Ralph Tremaine

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  #59  
Old 09-19-2017, 12:38 PM
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How tight is tight? Tighten it down until it strips,
then back off a 1/4 turn.....
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Old 09-19-2017, 03:04 PM
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I took the DA to Andy at Southern Precision Tooling here in Blount county, TN. Within 5 minutes, they had the cam and spring out using RT's suggestion of bunt force trauma. They had a piece of copper stock that fit between the top strap horns and tapped it repeatedly until the cam worked it's way over the bent floor plate. There was another 100 years of crud in front of the cam and embedded into the spring. They had no problem with the idea of straightening out the floor plate and getting everything back to working order. They are going to fix the stocks as well as give it a thorough cleaning for me all for a very reasonable price. I thought low, but I didn't say that.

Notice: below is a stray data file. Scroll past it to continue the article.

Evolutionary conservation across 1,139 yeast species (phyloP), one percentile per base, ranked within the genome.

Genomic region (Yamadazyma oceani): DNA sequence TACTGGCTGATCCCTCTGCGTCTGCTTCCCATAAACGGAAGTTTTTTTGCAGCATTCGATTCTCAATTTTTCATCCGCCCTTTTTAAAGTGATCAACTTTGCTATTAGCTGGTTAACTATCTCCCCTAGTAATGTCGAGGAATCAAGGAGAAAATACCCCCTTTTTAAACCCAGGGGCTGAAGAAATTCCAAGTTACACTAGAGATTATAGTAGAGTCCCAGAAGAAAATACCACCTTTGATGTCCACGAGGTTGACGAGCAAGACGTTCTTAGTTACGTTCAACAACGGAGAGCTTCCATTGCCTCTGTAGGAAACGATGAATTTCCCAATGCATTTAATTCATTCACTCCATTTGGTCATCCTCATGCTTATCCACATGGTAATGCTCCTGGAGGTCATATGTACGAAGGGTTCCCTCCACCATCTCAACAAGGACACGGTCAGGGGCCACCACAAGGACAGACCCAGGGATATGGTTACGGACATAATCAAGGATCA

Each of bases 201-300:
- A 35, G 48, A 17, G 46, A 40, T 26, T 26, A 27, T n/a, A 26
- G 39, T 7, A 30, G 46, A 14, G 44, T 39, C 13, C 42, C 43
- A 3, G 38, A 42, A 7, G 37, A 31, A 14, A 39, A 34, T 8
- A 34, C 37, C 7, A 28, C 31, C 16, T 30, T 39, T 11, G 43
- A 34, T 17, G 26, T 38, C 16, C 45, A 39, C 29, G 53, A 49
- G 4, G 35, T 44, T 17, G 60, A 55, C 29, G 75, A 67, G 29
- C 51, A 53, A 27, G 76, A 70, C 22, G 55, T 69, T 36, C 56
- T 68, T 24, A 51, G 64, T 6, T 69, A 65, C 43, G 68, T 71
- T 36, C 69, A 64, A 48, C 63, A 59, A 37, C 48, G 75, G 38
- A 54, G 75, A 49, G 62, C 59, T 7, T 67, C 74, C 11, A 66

After getting the DA sorted out, Andy thought it a good time to show me what their specialty was...suppresors and a new proprietary muzzle break that will change your ideas about shooting high caliber rifles. They twisted my arm and made me shoot a few of their weapons and ammo. First was an AR 15, there was no flip or bounce and I never had to require my target, even with double tap and rapid fire. Yeah, I know...it is a 223, big deal. The AR 10 was the same way, except with the same recoil as would be expected from a 223. Then a 30-06, same results. I would not be afraid to let my 8 year old fire it. There was very little recoil at all with all associated weapons. The muzzle breaks are under the name Hu Du. I was quite impressed.